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GrainGenes Gene Class Report: Glaucousness

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Gene Class
Glaucousness
Reference
ReferenceHen-Avivi S et al. (2016) A Metabolic Gene Cluster in the Wheat W1 and the Barley Cer-cqu Loci Determines B-Diketone Biosynthesis and Glaucousness. The Plant Cell 28:1440-1460.
[ Show all 8 ]
Abbreviation
W
See Also
Spike glaucousness
Character affected
Stem surface waxiness
Leaf color/glaucousness
Gene
W1 (Triticum)
[ Show all 9 ]
Allele
W1 (Triticum)
[ Show all 8 ]
Locus
W1
W2
Iw2
W2^I^
W2^I^-2D
Comment
[ Hide all but 1 of 8 ]
Glaucousness is the visual expression of waxiness and is the preferred term. Plants may be either 'waxy, glaucous' (the normal situation), 'waxy, non-glaucous' (e.g., Mentana), or 'low-wax, non-glaucous' (e.g., AUS 2598). The expression of glaucousness depends on the arrangement of wax deposits rather than the amount of wax (Johnson et al., 1983).
This phenotype was originally thought to be controlled by a series of wax-producing genes and an independent series of inhibitors (e.g., Matsumura, 1951; Tsunewaki, 1966), but later work (Stuckey and Driscoll, 1995) indicated that the wax-producing genes and the inhibitors are allelic. Hence, recessive alleles and dominant alleles may result in non-glaucousness.
Glaucousness refers to the whitish, wax-like deposits that occur on the stem and leaf-sheath surfaces of many graminaceous species. The expression of glaucousness depends on the arrangement of wax deposits rather than the amount of wax (Johnson et al., 1983). Non-glaucous variants also occur and genetic studies indicate that non-glaucousness can be either recessive or dominant. Recessive forms of non-glaucousness are apparently mutants of the genes that produce the wax-like deposits. Dominant non-glaucous phenotypes (as assessed visually) appear to be due to mutations that affect the molecular structure, and reflectance, of the wax-like substances (Tsunewaki and Ebana, 1999).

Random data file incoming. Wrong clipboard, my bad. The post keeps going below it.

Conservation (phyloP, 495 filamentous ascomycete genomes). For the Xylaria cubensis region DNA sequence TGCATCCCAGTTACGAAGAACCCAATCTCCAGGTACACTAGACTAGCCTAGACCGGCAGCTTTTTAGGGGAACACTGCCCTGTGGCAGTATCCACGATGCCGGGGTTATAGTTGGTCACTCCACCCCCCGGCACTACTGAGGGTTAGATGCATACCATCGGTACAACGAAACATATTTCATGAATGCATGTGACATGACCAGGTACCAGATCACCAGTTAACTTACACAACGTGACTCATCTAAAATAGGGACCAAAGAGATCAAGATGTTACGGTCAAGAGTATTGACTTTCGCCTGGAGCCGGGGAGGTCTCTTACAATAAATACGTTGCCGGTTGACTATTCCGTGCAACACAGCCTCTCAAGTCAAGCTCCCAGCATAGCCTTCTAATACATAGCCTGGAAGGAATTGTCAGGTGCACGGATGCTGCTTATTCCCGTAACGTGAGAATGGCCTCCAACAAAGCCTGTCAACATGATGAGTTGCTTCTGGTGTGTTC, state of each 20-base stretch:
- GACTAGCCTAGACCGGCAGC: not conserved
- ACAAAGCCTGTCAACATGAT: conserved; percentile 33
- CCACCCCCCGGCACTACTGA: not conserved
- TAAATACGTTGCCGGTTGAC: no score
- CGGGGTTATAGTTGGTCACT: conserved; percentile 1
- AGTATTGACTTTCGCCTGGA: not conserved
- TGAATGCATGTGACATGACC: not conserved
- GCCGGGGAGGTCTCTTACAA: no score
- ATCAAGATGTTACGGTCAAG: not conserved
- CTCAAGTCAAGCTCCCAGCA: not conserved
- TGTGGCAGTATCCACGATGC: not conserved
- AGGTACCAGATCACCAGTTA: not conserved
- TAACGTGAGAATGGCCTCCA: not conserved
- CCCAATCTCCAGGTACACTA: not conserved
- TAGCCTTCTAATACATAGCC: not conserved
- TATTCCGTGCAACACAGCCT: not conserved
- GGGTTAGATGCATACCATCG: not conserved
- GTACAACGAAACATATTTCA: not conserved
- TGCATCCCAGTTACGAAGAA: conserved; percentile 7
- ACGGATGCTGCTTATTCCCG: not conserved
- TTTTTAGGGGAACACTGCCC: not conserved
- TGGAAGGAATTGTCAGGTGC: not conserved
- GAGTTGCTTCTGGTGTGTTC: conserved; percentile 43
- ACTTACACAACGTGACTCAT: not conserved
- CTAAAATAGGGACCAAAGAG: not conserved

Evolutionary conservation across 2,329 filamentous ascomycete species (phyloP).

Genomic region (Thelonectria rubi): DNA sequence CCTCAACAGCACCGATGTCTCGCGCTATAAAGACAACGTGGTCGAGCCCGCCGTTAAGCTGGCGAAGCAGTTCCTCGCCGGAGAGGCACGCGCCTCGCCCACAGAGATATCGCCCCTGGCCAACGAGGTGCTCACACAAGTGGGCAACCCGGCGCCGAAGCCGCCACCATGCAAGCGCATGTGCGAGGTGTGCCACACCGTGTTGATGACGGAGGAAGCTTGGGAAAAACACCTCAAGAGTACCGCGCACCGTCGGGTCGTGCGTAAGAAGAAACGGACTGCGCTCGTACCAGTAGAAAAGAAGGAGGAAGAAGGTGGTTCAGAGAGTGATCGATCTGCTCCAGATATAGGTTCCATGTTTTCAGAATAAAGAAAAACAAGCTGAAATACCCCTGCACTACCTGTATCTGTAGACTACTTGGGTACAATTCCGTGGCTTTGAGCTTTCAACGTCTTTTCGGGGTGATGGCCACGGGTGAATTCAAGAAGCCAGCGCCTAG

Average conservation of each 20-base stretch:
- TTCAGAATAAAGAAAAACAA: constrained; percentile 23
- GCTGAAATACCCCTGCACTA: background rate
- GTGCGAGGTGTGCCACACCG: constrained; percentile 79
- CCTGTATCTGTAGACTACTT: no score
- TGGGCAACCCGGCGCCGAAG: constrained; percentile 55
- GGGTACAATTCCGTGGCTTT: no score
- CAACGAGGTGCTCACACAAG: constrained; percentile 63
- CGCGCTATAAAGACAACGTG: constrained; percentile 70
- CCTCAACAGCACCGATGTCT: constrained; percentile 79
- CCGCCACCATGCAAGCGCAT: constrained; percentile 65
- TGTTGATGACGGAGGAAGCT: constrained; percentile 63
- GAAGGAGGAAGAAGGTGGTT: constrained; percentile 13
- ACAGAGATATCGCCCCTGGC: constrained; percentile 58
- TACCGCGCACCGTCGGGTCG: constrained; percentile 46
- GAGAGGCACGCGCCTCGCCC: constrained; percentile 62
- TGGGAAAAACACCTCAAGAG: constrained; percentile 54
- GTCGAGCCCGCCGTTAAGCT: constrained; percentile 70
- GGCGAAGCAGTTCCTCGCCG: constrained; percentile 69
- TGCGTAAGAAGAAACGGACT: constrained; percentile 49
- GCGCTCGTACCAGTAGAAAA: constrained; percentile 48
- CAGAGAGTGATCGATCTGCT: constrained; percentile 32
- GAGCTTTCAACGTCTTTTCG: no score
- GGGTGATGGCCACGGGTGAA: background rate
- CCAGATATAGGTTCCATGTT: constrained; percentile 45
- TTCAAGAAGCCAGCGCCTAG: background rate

The genes involved in wax production and the 'inhibitors' are duplicated in chromosomes 2B and 2D. There appear to be independant genes for wax production and 'inhibitors' (Matsumura, 1951; Tsunewaki, 1966; Tsunewaki and Ebana, 1999).
In earlier issues of the gene catalogue the two kinds of genes were treated as multiple alleles (Stuckey and Driscoll, 1995).
All forms of wild and cultivated einkorn are non-glaucous (Tsunewaki and Ebana, 1999).
Orthologous loci occur in barley chromosome 2HS (gs1, gs6, gs8) (Graner et al., 1991) rye chromosome 7RL (wa1) (Korzun et al., 1997) and maize (gl2) (Coe and Neuffer, 1993).
The W loci are complexes of closely linked genes involved in beta-diketone synthesis. Glaucous synthetics LDN/KU-2104 and LDN/KU-2105 are presumed to have genotype W1W1W4W4 (Hen-Avivi et al., 2016).
Data Curator
Cooper, LaurelJune-2021

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